It comes as a surprise to most people to learn that Champagne even has different terroirs, yet Champagne is a region with five main vineyard areas – the Vallée de la Marne, the Montagne de Reims, the Côtes des Blancs, the Côte de Sézanne and the Aube – and seventeen Grand Cru villages.
The big, brand-name firms (which account for over 70 per cent of Champagne sales) are concentrated in the Vallée de la Marne, Montagne de Reims and Côtes de Blancs zones, in the north of the region around Reims and Epernay.
Few of these illustrious houses, like Moët & Chandon and Krug, own more than 30 per cent of the vineyards from where their grapes are sourced. Some possess no vineyards at all and make no apology for this deficiency. They argue that they are free to buy the best grapes (or ready-made wine) every year on the open market. Not holding land doesn’t preclude the production of quality Champagne claim these négotiants-manipulants (merchant-producers) correctly; it does preclude the production of wine expressive of terroir, though.
The big names promote their wines as coming from “Maisons” where master-blenders craft crisp bubbles from red and white grapes like icicles from rainbows. This is not simply a marketing gambit. Artistry is indisputably happening when Monsieur Krug blends up to 50 wines from 10 vintages to make his Grand Cuvée, though I can think of no other wine region where the art of blending has become more exalted than the actual terroir.
The elevation of the art of blending Champagne is a case of making a virtue out of a necessity. The region is sufficiently far north that growing grapes is a capricious activity; blending stocks of wine from different harvests and terroirs is one way to counter the vagaries of vintages.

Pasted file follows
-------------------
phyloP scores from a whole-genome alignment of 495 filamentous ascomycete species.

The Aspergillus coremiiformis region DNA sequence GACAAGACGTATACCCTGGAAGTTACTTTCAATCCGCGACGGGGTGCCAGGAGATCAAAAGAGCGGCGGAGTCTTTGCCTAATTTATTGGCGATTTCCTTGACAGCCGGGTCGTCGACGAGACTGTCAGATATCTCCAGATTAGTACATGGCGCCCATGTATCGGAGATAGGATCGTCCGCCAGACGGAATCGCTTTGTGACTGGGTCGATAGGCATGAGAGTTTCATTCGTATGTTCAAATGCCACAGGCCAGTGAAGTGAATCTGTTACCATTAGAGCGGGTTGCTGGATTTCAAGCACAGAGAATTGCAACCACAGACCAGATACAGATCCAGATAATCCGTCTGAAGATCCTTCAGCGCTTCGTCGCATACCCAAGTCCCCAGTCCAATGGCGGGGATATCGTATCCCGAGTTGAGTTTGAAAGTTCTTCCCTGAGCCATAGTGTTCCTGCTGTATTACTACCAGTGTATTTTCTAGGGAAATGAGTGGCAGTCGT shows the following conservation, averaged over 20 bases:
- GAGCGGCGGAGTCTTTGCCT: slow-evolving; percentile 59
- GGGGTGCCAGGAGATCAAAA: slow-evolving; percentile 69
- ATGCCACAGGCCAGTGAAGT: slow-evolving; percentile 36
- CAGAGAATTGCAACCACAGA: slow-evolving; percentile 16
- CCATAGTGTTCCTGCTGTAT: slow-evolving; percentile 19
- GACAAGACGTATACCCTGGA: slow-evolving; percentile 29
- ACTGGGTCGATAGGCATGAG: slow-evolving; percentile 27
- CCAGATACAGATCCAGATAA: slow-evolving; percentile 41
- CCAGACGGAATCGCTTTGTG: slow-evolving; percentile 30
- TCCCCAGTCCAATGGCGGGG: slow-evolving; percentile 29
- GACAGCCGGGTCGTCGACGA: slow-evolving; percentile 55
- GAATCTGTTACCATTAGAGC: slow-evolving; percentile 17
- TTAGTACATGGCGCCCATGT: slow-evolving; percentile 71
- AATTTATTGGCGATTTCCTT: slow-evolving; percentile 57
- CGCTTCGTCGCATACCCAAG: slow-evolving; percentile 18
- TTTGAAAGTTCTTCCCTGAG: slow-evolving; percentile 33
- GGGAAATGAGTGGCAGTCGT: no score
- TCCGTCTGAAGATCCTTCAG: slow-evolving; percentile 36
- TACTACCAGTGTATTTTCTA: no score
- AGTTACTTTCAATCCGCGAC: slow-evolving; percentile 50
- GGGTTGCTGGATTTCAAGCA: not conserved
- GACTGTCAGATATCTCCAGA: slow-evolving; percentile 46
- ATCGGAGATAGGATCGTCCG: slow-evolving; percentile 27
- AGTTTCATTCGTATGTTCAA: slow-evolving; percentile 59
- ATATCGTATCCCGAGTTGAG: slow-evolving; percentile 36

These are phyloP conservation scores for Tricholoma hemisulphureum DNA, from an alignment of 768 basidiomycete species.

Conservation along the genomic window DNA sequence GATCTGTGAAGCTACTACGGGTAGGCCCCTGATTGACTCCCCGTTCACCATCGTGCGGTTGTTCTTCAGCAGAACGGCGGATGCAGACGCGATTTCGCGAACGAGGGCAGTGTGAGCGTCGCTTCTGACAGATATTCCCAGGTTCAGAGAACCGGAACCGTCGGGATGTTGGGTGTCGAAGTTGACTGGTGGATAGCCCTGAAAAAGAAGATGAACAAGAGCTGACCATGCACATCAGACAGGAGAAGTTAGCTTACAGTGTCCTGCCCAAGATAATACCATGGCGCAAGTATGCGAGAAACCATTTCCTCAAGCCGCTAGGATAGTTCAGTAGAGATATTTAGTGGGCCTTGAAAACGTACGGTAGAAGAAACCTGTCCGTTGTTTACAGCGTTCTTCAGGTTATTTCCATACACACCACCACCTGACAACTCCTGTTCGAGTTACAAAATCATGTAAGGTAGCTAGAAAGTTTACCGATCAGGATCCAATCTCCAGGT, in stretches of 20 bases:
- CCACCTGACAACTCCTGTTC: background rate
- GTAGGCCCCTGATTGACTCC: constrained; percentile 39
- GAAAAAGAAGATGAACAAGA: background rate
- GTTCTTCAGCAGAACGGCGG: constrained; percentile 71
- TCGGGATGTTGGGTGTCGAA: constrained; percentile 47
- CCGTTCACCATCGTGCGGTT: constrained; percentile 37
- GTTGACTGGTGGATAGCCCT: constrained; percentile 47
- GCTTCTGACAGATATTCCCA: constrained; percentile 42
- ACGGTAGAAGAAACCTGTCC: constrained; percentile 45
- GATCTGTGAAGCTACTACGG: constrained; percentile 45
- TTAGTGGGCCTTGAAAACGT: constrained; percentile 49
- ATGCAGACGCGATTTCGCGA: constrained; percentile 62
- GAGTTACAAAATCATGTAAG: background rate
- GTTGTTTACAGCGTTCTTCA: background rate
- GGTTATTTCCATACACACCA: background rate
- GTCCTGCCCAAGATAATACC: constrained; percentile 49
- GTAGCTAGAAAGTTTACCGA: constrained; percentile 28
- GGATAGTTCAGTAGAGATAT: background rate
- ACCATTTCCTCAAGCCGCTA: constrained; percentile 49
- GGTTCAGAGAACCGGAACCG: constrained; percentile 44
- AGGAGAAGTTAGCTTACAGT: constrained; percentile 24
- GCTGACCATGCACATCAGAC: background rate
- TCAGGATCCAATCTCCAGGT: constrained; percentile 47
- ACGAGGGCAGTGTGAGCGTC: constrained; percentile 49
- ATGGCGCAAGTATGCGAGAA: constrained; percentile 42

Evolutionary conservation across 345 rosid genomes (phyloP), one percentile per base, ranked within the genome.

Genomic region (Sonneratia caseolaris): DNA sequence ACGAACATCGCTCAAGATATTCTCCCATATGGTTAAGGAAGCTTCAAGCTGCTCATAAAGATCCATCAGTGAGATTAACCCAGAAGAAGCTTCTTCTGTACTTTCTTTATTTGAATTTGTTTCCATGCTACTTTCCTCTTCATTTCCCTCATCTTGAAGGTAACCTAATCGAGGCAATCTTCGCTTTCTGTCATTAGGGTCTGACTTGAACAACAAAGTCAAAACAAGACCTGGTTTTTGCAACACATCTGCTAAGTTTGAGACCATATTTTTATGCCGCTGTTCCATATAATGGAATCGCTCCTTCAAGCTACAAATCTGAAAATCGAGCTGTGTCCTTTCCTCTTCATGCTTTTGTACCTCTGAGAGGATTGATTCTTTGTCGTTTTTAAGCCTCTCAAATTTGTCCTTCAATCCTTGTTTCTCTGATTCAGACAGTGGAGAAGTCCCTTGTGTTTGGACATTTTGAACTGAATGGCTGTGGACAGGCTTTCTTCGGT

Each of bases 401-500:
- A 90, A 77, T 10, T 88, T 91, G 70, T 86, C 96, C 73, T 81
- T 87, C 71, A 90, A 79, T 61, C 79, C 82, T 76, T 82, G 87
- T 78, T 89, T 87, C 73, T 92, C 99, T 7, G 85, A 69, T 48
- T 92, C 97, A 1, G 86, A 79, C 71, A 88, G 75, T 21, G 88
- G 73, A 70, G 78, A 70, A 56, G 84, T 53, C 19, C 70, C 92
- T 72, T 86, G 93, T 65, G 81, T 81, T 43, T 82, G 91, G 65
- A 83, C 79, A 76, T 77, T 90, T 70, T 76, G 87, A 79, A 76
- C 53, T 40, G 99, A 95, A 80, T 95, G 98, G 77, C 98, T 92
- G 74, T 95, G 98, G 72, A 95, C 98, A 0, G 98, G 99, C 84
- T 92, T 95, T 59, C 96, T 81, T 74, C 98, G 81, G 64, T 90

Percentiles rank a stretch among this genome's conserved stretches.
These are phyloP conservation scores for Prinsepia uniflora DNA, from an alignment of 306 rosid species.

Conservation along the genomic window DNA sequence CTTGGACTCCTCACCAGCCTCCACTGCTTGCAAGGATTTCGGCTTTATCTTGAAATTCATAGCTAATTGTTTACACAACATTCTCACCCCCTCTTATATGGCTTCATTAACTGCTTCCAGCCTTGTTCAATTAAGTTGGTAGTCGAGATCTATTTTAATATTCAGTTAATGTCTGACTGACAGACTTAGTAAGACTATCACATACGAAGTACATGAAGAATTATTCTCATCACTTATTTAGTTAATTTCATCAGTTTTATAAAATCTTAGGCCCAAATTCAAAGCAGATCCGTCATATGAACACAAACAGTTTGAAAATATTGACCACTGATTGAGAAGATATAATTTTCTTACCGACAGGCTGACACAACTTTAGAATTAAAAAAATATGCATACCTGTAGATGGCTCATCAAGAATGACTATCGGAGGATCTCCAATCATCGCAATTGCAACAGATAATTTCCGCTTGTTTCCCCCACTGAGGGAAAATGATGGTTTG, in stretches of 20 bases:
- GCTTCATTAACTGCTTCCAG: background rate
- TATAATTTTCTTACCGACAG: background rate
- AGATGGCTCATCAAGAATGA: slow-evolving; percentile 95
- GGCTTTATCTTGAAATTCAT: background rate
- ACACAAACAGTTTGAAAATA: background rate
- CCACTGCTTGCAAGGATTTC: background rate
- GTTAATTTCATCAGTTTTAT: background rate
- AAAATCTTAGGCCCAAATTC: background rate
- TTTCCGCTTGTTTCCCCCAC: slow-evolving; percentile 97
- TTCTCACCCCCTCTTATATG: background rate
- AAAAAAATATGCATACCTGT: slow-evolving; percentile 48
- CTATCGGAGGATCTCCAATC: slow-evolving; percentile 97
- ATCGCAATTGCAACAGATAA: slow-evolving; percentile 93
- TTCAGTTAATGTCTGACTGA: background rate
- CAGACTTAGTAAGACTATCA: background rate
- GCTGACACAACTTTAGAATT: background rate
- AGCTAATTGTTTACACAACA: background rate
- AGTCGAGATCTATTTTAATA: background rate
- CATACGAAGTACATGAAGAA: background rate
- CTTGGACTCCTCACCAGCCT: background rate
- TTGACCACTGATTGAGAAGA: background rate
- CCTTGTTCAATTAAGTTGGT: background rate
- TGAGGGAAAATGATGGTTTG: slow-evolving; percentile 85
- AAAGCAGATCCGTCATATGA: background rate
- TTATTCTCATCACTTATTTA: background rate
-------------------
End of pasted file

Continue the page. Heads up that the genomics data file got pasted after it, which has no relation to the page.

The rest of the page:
However, making a house-blend with a safe, consistent style, absorbing differences in vintage, grape and terroir to perpetuate a brand is not the same – and certainly not as risky – as making a wine that’s expressive of terroir. To find such a wine, you have to seek out Champagne from independent récoltants-manipulants (grower-producers). Happily, there are about 2,000 of them, identifiable by the letters RM on labels. Some of the most interesting produce Champagne from the Côtes des Bar vineyards, 100 km south of Epernay, in the heretofore unfashionable and derided Aube.
Smaller, independent producers blend wines to make Champagne, too, but they do so from fruit grown in their own vineyards, not from grapes or wines sourced from any of the many thousands of growers across the region, and not based on in-house recipes.
The distinctions of terroir, grape variety and vintage make these wines more idiosyncratic than those from the big houses, and they do express the growers’ own villages. As one grower-producer puts it, “Champagne used to be singular, now it’s plural, with many winemakers, villages and styles.”
Sensitive to this appetite for individuality, originality and specificity, some big houses also produce single-vineyard Champagnes with an emphasis on provenance rather than blending. Krug’s Clos du Mesnil, Moët & Chandon’s Dom Pérignon and Bollinger’s Vieilles Vignes Françaises are supreme examples. But these cuvées are typically the houses’ most prestigious and expensive wines.
The good news this Yuletide is that you don’t need to spend a fortune to pop open a grower-producer’s Champagne with a taste of terroir that’s off the beaten track and blend. You may be surprised how well it accompanies Christmas dinner, too.